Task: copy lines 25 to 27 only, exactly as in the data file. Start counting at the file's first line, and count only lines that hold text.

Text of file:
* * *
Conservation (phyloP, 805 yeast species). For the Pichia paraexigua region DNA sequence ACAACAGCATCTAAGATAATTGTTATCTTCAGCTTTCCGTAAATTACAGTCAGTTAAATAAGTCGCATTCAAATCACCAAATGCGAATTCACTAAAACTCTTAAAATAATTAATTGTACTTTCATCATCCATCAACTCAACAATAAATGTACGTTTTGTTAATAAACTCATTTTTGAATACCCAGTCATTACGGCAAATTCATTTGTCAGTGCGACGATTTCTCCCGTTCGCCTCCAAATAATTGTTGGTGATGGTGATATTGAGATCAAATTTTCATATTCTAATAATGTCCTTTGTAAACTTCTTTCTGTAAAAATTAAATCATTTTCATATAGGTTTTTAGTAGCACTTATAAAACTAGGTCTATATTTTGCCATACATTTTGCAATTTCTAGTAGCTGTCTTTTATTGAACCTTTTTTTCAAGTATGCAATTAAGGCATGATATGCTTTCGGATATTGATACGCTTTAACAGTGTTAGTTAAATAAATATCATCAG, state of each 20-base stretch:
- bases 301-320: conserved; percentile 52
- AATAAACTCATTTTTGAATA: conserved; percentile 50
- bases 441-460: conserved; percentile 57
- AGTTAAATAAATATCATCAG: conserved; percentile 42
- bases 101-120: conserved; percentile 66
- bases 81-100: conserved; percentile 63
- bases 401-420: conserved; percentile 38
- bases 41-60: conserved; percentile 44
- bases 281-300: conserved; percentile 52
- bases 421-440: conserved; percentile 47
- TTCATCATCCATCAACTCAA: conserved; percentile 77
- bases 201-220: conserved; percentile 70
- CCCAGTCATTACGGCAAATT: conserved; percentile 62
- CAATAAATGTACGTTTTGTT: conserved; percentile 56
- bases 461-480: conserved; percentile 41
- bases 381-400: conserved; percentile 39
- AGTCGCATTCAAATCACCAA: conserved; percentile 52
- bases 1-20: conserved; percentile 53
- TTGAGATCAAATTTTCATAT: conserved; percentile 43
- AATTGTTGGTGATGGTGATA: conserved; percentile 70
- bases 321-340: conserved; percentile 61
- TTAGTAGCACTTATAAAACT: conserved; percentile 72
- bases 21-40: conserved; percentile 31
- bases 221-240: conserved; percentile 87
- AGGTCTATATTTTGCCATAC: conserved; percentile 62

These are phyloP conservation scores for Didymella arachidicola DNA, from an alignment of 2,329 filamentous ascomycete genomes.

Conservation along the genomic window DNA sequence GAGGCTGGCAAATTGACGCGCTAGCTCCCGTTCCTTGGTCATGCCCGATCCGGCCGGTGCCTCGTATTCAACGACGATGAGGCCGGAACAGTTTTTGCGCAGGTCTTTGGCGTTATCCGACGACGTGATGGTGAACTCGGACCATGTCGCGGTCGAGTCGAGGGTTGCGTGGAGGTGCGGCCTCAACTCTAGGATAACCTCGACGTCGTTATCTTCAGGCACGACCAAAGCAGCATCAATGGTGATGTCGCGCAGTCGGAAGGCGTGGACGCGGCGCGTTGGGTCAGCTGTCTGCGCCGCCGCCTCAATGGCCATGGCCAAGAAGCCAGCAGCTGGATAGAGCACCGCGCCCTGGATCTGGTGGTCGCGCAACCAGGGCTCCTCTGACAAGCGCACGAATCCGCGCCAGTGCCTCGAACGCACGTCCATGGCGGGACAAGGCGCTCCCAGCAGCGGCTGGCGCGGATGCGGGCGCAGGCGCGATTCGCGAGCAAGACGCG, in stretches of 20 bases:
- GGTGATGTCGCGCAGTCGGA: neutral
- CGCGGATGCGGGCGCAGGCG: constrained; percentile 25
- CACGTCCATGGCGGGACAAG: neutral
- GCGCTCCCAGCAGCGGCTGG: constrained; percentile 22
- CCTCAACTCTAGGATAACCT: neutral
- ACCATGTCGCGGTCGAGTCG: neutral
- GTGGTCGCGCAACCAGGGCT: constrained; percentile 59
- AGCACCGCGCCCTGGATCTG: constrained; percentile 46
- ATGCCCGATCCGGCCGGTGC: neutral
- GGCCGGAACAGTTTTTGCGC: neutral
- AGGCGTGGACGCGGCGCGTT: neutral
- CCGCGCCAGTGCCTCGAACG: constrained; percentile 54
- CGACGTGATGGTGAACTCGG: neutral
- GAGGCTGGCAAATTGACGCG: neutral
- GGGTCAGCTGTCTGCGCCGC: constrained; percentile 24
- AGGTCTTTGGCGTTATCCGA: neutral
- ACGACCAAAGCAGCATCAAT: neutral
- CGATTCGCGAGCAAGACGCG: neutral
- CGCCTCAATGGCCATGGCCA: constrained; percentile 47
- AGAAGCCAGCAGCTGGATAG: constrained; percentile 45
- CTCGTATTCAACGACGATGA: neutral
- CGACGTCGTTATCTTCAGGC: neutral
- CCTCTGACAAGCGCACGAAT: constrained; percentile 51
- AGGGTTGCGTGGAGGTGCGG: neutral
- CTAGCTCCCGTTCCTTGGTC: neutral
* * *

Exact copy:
- bases 221-240: conserved; percentile 87
- AGGTCTATATTTTGCCATAC: conserved; percentile 62

These are phyloP conservation scores for Didymella arachidicola DNA, from an alignment of 2,329 filamentous ascomycete genomes.